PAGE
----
International Relations

Chinese hegemony over the Brahmaputra River

To counter China’s proposed 60,000 MW Medog hydropower project on the Brahmaputra River, India plans to build a buffer reservoir in the proposed Arunachal hydropower project.

Brahmaputra hydrology: A Chinese military tool?

  • China has continued to use the water of the Brahmaputra for its own benefit, knowingly creating hazardous conditions for downstream states such as India and Bangladesh.
  • Concerns about China’s proposed 60,000 MW hydropower project in Medog, Tibet, are influencing the design of an Arunachal Pradesh hydropower project in the Upper Siang district.
  • A ‘pre-feasibility report’ on the 11,000 MW project, which is more than five times the size of the largest such projects in India, has been submitted.

What is Medog super-dam Project?

  • China is planning a mega dam in Tibet that will generate three times the electricity produced by the Three Gorges Dam, the world’s largest power station.
  • The bridge will span the Brahmaputra River before it flows into India from the Himalayas.
  • It is expected to produce 300 billion kilowatt-hours of electricity per year and will be the largest dam in the world when completed.

India’s plan to construct a buffer reservoir

  • During monsoonal flow, the proposed project’s design incorporates a “buffer storage” of 9 billion cubic metres (or approximately 9 billion tonnes of water).
  • This could serve as a reservoir for a year’s flow that would otherwise be available from the Brahmaputra, or as a buffer against sudden releases.

The Medog Project’s Threats

  • Because Chinese dams can hold large amounts of water, during droughts China could cut off the river’s flow, endangering the lives of millions of people in Arunachal Pradesh, Assam, and Bangladesh.
  • Reduced flow in the Brahmaputra: The 60,000 MW dam in Medog may reduce the Brahmaputra’s natural flow.
  • Artificial floods: Away from India during dry spells, it could be used to cause “artificial floods” in the Brahmaputra basin.
  • Degradation of the entire basin: Dams would trap silt carried by the river, lowering soil quality and eventually reducing agricultural productivity.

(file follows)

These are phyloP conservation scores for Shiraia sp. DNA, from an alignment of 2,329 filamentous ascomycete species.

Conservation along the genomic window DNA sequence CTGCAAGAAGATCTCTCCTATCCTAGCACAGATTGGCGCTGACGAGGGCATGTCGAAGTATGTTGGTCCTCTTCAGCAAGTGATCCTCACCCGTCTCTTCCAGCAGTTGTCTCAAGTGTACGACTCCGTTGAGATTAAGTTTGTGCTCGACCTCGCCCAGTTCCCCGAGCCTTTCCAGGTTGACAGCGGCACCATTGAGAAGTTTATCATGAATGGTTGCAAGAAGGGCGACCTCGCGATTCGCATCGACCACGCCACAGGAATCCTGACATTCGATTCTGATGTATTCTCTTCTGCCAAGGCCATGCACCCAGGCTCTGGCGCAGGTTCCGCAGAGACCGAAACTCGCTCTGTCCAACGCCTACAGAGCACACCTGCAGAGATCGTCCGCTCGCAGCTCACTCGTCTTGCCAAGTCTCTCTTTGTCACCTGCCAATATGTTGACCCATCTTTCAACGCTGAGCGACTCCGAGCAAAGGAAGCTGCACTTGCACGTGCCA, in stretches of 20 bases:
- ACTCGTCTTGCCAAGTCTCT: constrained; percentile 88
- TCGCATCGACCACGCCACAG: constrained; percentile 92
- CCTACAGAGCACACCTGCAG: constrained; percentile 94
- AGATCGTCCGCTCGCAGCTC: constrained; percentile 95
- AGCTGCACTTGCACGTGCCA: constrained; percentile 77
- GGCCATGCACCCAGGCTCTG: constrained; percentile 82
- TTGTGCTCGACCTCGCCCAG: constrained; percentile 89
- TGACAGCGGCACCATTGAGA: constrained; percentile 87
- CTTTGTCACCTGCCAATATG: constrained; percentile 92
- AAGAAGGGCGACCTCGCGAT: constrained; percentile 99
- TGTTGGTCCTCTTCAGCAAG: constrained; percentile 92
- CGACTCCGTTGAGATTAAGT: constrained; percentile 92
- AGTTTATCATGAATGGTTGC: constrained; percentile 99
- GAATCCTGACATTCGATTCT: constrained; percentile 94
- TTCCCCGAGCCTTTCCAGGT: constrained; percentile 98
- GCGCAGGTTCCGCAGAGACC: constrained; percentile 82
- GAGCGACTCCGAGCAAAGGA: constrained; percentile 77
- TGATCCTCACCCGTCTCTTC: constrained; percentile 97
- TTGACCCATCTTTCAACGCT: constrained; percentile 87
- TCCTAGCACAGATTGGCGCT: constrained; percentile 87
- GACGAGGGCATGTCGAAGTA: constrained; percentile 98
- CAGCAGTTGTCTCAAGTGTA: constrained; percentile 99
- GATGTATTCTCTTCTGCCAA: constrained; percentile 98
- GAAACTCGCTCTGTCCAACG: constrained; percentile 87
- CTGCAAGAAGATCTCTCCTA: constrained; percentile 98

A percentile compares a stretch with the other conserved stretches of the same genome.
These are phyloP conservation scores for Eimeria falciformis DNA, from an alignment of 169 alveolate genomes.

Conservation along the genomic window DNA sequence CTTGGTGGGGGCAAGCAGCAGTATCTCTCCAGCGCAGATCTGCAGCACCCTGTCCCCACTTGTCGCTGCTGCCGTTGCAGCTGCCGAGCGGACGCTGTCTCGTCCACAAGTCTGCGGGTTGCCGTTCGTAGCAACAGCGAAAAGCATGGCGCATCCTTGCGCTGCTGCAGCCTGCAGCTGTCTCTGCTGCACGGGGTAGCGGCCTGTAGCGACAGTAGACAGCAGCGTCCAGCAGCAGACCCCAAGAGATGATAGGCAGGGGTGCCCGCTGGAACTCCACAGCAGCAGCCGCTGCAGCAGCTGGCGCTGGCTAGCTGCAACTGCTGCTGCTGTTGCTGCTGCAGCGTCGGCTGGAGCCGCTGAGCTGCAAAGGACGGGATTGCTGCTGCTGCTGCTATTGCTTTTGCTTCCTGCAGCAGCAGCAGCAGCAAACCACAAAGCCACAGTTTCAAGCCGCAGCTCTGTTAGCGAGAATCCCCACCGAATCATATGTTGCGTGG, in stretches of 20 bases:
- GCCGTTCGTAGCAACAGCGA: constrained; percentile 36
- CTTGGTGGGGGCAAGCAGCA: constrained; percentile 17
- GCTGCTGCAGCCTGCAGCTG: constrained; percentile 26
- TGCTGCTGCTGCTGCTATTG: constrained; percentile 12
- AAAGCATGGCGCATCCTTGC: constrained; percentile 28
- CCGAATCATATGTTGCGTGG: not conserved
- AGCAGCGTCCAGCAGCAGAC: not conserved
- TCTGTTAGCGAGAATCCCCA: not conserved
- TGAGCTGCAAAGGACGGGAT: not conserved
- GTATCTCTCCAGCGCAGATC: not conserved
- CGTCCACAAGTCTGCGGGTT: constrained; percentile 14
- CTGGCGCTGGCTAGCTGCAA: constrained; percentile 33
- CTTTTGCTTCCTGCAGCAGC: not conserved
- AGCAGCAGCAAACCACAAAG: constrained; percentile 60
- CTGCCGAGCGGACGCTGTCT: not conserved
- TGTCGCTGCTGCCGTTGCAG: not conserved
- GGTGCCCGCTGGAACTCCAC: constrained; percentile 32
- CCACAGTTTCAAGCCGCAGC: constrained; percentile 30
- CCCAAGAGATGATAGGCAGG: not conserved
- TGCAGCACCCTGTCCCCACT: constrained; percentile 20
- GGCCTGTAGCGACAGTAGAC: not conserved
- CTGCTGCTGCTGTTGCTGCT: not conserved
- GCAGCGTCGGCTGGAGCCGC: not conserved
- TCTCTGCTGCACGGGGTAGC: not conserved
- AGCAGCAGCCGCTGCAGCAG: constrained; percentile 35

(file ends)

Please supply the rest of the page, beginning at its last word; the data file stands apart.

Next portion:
• Seismic threats: According to seismologists, the Himalayas are the most vulnerable to earthquakes and seismic activity.
  • Ecological risks: The combined impact of these two megaprojects could exacerbate ecological degradation by converting lotic ecosystems to lentic ecosystems.
  • Water security: Damming the Brahmaputra would provide water security in an era of unprecedented climate change.
  • Catastrophic threat: Any damage to the mega dam, if built here, will result in dam breaching and flooding in India and Bangladesh.

Why are such issues unaddressed?

  • There is no bilateral or multilateral treaty or other effective and formal instrument of understanding for collaborative management of the Brahmaputra River.
  • Border hostility: Undrawn borders are at the heart of all hostilities between India and China.

India’s dilemma

  • Flood control dichotomy: While India’s hydropower projects have the potential to help control flooding from the Brahmaputra in Assam and Arunachal Pradesh.
  • No strategic deterrence to China: This may not serve as a strategic deterrent to China.
  • Resentment toward Bangladesh: While a large dam in India may help control floods within the country, it may also spark new disputes over water sharing with Bangladesh downstream.

Way Ahead

  • Our shared rivers must be managed collaboratively.
  • Because India shares river basins with its neighbours, hydrodiplomacy should be an important component of Indian foreign policy.
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